The principal city of San Miguel is where souvenir shoppers (silver and Mexican crafts) can easily spend a day, at the modern Villa Mar mall and Los Cino Soles, to name just two favorites.
History buffs will visit such Mayan sites as San Gervasio and El Cedral. Full-day tours are offered to Tulum and Chichen Itza, the Yucatan’s most renowned site, where 7th and 8th century carvings, pyramids and temples can be found.

Ensenada
Thanks to its proximity to Hollywood, this port, too, was once a popular getaway for A-Listers.
Today, movie buffs can take a tour to Rosarito and the Baja Studios, a 45-acre complex built in 1996 for James Cameron’s epic film, Titanic. Since then eight more films (including Master and Commander and Pearl Harbor) have been shot here, along with assorted commercials and television shows. At Xplorations, visitors can learn about movie making in an interactive way.
Nature lovers choose to visit La Bufadora, one of the world’s three continuous blowholes (tour can combine wine tasting or kayaking), and golfers try their luck at Bajamar, nicknamed “Pebble Beach South of the Border.”
There are jeep and bike tours, culinary tours and various options for visiting resorts and relaxing on the beach.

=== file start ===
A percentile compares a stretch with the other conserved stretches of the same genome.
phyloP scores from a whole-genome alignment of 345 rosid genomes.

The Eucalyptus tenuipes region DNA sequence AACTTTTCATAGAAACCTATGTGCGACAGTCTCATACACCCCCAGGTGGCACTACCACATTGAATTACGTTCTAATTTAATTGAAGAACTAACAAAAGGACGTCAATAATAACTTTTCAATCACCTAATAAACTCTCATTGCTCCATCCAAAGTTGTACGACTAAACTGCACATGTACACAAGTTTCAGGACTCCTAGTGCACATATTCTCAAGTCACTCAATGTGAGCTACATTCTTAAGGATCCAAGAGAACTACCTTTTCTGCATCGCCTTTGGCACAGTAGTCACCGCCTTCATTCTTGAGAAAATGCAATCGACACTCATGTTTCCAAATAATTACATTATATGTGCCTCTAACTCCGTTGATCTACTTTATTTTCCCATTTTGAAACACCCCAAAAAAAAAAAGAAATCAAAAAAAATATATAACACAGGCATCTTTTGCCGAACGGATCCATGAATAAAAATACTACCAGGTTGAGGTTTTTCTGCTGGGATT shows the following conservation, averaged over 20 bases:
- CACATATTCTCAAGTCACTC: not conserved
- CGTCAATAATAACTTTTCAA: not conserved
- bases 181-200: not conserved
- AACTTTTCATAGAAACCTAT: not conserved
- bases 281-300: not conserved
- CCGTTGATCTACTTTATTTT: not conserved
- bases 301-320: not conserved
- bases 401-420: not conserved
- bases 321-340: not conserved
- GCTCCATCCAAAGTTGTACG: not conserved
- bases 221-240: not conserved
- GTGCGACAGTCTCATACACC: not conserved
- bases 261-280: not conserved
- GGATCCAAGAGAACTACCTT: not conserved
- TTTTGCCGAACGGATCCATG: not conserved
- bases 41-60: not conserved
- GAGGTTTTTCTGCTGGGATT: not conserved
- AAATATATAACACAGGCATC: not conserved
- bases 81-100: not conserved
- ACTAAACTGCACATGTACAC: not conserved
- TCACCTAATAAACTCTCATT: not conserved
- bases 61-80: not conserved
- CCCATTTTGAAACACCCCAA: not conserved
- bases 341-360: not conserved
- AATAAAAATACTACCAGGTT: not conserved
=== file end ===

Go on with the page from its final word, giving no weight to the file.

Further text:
Ixtapa/Zihuatanejo
Ixtapa is another of those “created” destinations, rich with high-rise hotels, restaurants and upscale boutiques. “Zihua,” as it’s known by locals, preserves its village looks by law; no building can rise higher than four stories. So - cruise passengers can sample both man-made attractions and those created by Nature.
Tours of Ixtapa cover the hotels on the beach and include time to enjoy drinks and shopping.
The zipline tours start with a coach journey and include a hike to the Majuahual Caves and a soaring adventure above the treetops to three different platforms.
Deep sea fishing excursions include equipment and are generally successful in bringing in the big fish: marlin, bonita
and sailfish.
Snorkeling can be combined with a catamaran sail or simply enjoyed on one of the beach excursions.

La Paz
The name means “peace” and this tranquil port, a favorite with eco-tourists, lives up to its name. Though marine creatures are the stars here, this capital of Baja California Sur also has plenty of natural beauty in its desert-meets-the-sea landscape and man-made beauty in its gracious colonial homes and inviting waterfront promenade.
Extraordinary experiences are available: snorkeling with whale sharks or swimming with sea lions at the island rookery of Los Islotes. Not for everyone: an excursion to the El Serpentario Reptile Center and Cactus Nursery, home to snakes, lizards, crocodiles and turtles; some can be touched.
The city tour covers such attractions as the Anthropology Museum and the cathedral of Our Lady of Peace and includes a stroll on the Tecolote beach and time for shopping.

Loreto
Subject of a popular cowboy song, Loreto, with its cave paintings and petroglyphs, is believed to be the oldest human settlement on the Baja Peninsula.